Global biodiversity is in crisis. The current rate of decline is unparalleled in human history and the UK has been cited as one of the most nature-depleted countries in the world. In the marine environment, mammals such as whales, dolphins and seals play a vital role in maintaining a healthy ecosystem in a variety of ways, including cycling nutrients and playing different roles in the food chain, as well as helping to combat climate change. Marine mammals are also some of the most charismatic creatures on earth and for this reason have become flagship species for marine conservation and a boost for coastal recreation and tourism. These species, however, are facing increasing pressures from a variety of sources which threaten population numbers and welfare.
One of the biggest problems in protecting marine mammals is the lack of data available. They are difficult to monitor and assess because they are highly mobile, primarily underwater species. Defra should launch a new initiative specifically to encourage the development of new technological solutions to marine mammal monitoring, with ring-fenced funding that at least matches the existing £1.5m Marine Natural Capital and Ecosystem Assessment (NCEA) innovation competition, which was completely inadequate at tackling issues in this specific policy area.
Government initiatives to support marine mammals include the Dolphin and Porpoise Conservation Strategy and the Bycatch Mitigation Initiative. These are very welcome but need to move at a faster pace, be more joined up between Defra and the Devolved Administrations, and contain more rigorous assessment mechanisms including SMART targets, if they are to yield results.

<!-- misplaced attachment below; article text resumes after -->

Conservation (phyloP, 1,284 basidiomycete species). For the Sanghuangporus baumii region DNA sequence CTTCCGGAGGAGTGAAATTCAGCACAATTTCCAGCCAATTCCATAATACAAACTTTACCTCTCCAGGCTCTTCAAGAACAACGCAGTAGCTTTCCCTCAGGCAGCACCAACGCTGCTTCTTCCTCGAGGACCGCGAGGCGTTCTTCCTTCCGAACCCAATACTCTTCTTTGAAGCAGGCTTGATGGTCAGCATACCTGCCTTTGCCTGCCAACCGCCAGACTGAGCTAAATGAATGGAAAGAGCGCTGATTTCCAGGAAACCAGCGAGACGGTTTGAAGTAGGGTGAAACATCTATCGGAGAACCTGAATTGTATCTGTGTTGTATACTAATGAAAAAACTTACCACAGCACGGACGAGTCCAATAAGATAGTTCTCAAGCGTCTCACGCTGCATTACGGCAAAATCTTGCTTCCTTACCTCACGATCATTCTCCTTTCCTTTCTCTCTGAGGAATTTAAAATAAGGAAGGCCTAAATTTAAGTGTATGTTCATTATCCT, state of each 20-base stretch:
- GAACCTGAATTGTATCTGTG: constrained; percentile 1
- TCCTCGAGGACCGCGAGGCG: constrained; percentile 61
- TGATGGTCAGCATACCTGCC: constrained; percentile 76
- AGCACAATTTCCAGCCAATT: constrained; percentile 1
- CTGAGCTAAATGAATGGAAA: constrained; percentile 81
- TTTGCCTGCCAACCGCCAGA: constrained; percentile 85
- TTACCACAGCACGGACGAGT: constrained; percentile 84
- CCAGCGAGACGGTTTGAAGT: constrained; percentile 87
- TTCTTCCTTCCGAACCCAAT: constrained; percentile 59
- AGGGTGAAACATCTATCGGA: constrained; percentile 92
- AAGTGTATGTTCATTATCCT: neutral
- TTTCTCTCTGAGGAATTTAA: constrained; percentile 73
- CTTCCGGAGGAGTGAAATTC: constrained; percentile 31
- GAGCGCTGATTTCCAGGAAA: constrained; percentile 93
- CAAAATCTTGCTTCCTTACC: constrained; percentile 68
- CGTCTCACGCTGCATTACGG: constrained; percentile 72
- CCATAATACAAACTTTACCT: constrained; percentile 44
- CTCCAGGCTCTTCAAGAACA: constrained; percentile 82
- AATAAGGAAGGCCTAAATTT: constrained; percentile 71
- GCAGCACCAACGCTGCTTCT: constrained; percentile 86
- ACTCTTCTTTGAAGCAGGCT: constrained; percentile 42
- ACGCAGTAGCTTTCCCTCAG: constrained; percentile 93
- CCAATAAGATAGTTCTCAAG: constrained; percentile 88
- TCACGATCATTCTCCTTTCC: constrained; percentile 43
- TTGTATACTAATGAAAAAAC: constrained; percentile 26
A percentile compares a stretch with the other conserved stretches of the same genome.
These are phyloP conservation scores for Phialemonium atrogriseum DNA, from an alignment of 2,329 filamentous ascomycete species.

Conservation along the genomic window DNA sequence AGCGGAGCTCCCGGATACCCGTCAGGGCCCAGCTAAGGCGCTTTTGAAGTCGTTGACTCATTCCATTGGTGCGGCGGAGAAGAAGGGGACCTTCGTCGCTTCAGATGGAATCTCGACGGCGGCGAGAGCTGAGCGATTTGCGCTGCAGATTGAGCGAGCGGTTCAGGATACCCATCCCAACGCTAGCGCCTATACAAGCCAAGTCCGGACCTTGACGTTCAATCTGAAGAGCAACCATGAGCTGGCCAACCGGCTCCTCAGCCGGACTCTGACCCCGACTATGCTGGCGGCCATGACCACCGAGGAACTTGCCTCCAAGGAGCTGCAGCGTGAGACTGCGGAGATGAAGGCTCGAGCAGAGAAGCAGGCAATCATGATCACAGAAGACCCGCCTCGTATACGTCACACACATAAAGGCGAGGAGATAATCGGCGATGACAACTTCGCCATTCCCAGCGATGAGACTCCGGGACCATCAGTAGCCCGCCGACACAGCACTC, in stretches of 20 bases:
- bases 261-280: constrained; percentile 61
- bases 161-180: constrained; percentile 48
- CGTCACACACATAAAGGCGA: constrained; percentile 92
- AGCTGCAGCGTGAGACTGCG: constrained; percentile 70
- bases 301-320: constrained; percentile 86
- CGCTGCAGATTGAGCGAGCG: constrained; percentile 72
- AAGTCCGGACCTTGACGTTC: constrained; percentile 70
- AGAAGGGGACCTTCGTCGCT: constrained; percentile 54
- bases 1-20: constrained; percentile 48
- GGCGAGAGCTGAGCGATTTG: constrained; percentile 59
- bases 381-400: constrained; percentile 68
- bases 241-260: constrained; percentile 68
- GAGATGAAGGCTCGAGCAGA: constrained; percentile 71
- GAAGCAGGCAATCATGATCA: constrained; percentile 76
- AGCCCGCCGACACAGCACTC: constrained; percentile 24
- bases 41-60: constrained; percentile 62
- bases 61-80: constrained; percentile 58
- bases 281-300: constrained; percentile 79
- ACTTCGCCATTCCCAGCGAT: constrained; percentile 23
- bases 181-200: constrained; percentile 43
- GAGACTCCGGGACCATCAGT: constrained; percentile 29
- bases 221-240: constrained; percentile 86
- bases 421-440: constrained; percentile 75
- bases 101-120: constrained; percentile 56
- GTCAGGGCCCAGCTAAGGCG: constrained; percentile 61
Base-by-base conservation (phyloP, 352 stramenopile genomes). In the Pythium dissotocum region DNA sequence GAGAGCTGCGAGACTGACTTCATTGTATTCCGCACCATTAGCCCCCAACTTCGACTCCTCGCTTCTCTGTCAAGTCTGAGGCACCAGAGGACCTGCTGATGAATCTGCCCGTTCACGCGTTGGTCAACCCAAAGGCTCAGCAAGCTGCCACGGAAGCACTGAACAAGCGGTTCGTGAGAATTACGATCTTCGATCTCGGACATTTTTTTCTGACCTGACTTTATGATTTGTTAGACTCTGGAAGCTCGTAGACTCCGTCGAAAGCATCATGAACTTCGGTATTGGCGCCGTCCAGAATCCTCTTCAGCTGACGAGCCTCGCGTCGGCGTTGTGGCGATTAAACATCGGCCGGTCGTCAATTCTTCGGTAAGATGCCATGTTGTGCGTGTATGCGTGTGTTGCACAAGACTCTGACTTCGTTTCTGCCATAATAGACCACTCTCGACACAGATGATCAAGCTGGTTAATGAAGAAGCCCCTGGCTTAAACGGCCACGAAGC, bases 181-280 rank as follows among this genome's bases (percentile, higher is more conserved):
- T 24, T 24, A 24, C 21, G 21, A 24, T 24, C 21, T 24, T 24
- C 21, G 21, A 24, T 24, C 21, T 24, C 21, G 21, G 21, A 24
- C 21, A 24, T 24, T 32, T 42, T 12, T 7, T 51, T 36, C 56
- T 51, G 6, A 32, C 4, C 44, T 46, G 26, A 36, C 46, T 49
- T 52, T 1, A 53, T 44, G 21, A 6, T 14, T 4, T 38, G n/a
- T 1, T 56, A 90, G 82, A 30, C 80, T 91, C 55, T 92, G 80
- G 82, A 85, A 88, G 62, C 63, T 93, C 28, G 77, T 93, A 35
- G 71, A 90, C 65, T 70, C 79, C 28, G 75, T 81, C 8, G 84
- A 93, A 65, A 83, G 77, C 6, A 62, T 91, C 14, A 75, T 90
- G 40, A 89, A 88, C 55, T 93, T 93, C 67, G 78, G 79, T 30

Other key findings and recommendations are:
The legal framework to protect of marine mammals is incoherent and not sufficient to effectively preserve these precious species. UK measures contain concerning loopholes and are in stark contrast to best practice exemplified internationally by the 1972 US Marine Mammal Protection Act. In the short term, seals should be added to the list of species in Schedule 5 of the Wildlife and Countryside Act as soon as possible. In the medium term, Defra should take urgent steps to close the loophole that allows the transit of cetacean products through UK ports. In the long term, the Government should bring forward primary legislation on marine mammal protection.
Current levels of bycatch monitoring are insufficient to gain an accurate picture of the numbers of marine mammals killed or injured in this way, despite the requirement for vessels to report marine mammal bycatch. We recommend that the Government introduces mandatory bycatch monitoring, phased in over several years, with smaller vessels given extra time and, where necessary, financial support to meet their obligations. We would like to see an action plan to achieve this, with targets and milestones, by December 2023.
We also urge the Government to raise issues of marine mammal welfare with those countries who still engage in hunting, such as Iceland, Norway, Japan and the Faroe Islands, whenever bilateral and/or multilateral talks are taking place, including trade and fisheries negotiations. We recommend that the UK should not agree any new trade deal that does not include a specific commitment to marine mammal conservation.